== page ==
On the idea that group loyalty is a primitive holdover
Cavemen! IT nerds! Micro theory! Piggie picture!
Here’s an argument about the Covid pandemic: by vaccinating their own children and young people before providing help for the developing world, the rich nations are committing a serious moral crime, which will lead to thousands of needless deaths.
Without either making this argument or condemning it, I just want to note how rarely it has actually been heard. Some international organizations have pushed the point, but domestically, there’s been a loud silence. That is surprising, because rich nations are not short of proud, indeed vociferous, internationalists. The contrast is strong if you look at reactions to proposed cuts to international aid. Cut a budget which has little evidence for its effectiveness and may actually harm its targets? Fury on social media, and John Major and 30 Tory MPs line up to oppose you. Don’t fund a simple intervention, practically guaranteed to save lives within weeks? Tumbleweed.
Sense can be made of this paradox as follows. Those who theoretically believe that nationalism is wicked and irrational, in fact recognize its simple commonsense basis in our collective interests. We vote politicians in so as to concern themselves with our welfare. Yes, vaccinating Indian 50 year olds instead of UK 30 year olds would almost surely save more lives. But any statesman proposing that should apply for a job in an NGO — and after the next election, he would likely have the free time to spare.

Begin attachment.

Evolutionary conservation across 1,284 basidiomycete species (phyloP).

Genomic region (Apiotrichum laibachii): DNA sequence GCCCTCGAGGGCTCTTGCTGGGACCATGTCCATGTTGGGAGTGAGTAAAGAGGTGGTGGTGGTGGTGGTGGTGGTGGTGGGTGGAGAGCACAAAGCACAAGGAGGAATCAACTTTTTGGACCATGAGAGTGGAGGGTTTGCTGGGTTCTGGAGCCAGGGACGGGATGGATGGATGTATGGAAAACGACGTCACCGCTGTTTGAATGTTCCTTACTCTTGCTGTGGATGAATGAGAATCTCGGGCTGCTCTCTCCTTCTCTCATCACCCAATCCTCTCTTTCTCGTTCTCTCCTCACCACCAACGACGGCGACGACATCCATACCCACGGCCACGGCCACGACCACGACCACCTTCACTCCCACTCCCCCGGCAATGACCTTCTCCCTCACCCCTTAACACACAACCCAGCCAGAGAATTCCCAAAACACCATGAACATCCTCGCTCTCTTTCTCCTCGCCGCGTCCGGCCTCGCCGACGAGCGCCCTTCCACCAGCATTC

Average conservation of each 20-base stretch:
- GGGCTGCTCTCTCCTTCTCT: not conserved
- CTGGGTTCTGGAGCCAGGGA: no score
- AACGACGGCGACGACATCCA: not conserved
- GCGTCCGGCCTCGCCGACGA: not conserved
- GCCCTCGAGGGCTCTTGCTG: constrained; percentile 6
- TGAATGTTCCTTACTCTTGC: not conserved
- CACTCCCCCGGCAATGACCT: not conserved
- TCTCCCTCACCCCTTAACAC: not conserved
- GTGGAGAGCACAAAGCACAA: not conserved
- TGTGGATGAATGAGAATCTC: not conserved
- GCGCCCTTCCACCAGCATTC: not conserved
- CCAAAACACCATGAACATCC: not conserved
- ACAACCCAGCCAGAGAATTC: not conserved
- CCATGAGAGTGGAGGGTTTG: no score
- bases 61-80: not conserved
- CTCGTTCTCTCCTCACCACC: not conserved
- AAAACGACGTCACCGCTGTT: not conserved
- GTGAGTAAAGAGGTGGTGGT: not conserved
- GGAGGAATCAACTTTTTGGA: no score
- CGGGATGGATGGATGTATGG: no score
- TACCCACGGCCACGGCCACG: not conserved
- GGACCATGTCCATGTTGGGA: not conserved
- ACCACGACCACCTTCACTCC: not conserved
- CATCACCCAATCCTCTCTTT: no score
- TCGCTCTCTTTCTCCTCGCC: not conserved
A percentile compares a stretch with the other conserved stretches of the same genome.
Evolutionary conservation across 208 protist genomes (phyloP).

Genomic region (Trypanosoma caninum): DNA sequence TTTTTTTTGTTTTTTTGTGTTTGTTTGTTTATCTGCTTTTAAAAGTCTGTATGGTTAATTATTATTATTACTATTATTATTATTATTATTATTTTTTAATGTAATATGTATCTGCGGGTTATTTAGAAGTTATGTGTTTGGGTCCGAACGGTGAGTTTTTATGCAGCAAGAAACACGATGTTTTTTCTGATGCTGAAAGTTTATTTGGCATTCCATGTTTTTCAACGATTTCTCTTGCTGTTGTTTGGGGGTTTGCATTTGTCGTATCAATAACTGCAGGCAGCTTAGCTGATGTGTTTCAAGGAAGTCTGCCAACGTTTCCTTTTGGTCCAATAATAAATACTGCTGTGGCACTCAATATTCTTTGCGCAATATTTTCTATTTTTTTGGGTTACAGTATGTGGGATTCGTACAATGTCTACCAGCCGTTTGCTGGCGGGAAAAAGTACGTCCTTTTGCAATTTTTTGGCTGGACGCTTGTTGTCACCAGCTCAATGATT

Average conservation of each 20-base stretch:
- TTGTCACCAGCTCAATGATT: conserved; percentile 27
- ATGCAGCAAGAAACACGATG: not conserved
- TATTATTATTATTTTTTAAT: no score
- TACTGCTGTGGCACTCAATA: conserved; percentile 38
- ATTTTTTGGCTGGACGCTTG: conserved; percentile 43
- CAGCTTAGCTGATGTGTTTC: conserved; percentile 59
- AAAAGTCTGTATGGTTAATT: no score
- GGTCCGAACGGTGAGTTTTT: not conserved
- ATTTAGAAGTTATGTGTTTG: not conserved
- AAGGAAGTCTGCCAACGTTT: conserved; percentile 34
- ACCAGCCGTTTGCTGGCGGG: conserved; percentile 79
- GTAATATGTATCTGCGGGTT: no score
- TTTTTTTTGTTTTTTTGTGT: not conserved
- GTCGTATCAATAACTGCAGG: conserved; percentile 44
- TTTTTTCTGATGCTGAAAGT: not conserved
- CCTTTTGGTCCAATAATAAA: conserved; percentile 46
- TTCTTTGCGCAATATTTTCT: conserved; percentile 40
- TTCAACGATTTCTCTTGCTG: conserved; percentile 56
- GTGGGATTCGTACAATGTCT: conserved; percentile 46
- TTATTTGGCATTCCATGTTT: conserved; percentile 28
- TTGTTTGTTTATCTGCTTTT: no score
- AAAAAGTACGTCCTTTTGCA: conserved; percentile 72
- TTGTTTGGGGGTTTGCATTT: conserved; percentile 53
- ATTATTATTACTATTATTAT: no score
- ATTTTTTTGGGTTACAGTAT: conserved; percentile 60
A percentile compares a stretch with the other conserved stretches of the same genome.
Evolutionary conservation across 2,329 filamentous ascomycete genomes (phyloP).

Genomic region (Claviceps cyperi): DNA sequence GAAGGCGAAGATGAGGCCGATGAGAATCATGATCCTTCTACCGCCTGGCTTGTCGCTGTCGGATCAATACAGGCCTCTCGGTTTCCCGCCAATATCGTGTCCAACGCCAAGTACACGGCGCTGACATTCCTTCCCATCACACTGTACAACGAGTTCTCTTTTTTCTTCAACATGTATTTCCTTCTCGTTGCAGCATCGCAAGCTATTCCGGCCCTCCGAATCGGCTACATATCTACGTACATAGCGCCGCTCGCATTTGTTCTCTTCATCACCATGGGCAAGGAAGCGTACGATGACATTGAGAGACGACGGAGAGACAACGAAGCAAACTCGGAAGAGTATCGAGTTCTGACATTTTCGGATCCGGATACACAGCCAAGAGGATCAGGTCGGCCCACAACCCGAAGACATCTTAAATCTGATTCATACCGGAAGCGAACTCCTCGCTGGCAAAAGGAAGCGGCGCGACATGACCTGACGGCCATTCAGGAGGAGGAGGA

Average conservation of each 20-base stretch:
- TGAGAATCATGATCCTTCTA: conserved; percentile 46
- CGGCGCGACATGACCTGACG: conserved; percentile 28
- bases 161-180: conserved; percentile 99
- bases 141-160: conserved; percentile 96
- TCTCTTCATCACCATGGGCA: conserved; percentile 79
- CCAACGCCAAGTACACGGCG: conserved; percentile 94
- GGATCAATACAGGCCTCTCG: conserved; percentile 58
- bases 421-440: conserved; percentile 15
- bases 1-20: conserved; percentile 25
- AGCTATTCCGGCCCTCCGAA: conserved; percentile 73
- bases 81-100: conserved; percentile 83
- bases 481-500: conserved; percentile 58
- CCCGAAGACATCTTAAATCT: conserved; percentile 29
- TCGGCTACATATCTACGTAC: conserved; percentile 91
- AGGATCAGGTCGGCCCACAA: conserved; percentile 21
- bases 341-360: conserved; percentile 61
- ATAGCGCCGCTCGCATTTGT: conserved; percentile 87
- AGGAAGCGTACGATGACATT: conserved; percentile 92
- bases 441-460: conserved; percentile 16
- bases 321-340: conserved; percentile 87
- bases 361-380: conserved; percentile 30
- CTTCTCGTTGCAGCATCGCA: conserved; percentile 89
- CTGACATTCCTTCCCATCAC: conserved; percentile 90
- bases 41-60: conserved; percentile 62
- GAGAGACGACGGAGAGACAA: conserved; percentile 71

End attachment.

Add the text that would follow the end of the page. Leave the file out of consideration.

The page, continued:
The logic applies more generally. There is a widespread idea, or cliché or meme, that in-group loyalty is the psychological equivalent of the appendix: an organ that was once useful, when we were in tiny hunter-gatherer bands, but now can only do harm. It turns up in Chris Paley’s new book, Beyond Bad, which controversially argues against the very idea of morality, partly because morality is intrinsically parochial. Or in any number of journalistic articles, like this one in the Guardian.
I think this is horse, and to show why I’ll write you a simple, general story, or as economists would call it, a model. The point of the story/model is that in-group loyalty is a necessary social glue for groups. Groups didn’t die out in the Pleistocene: they are basic to economic and social life, from choirs to rugby teams to workplaces. Perhaps academics, who often inhabit large, comfortable organizations where many services are laid on as if by magic, find it especially hard to remember this.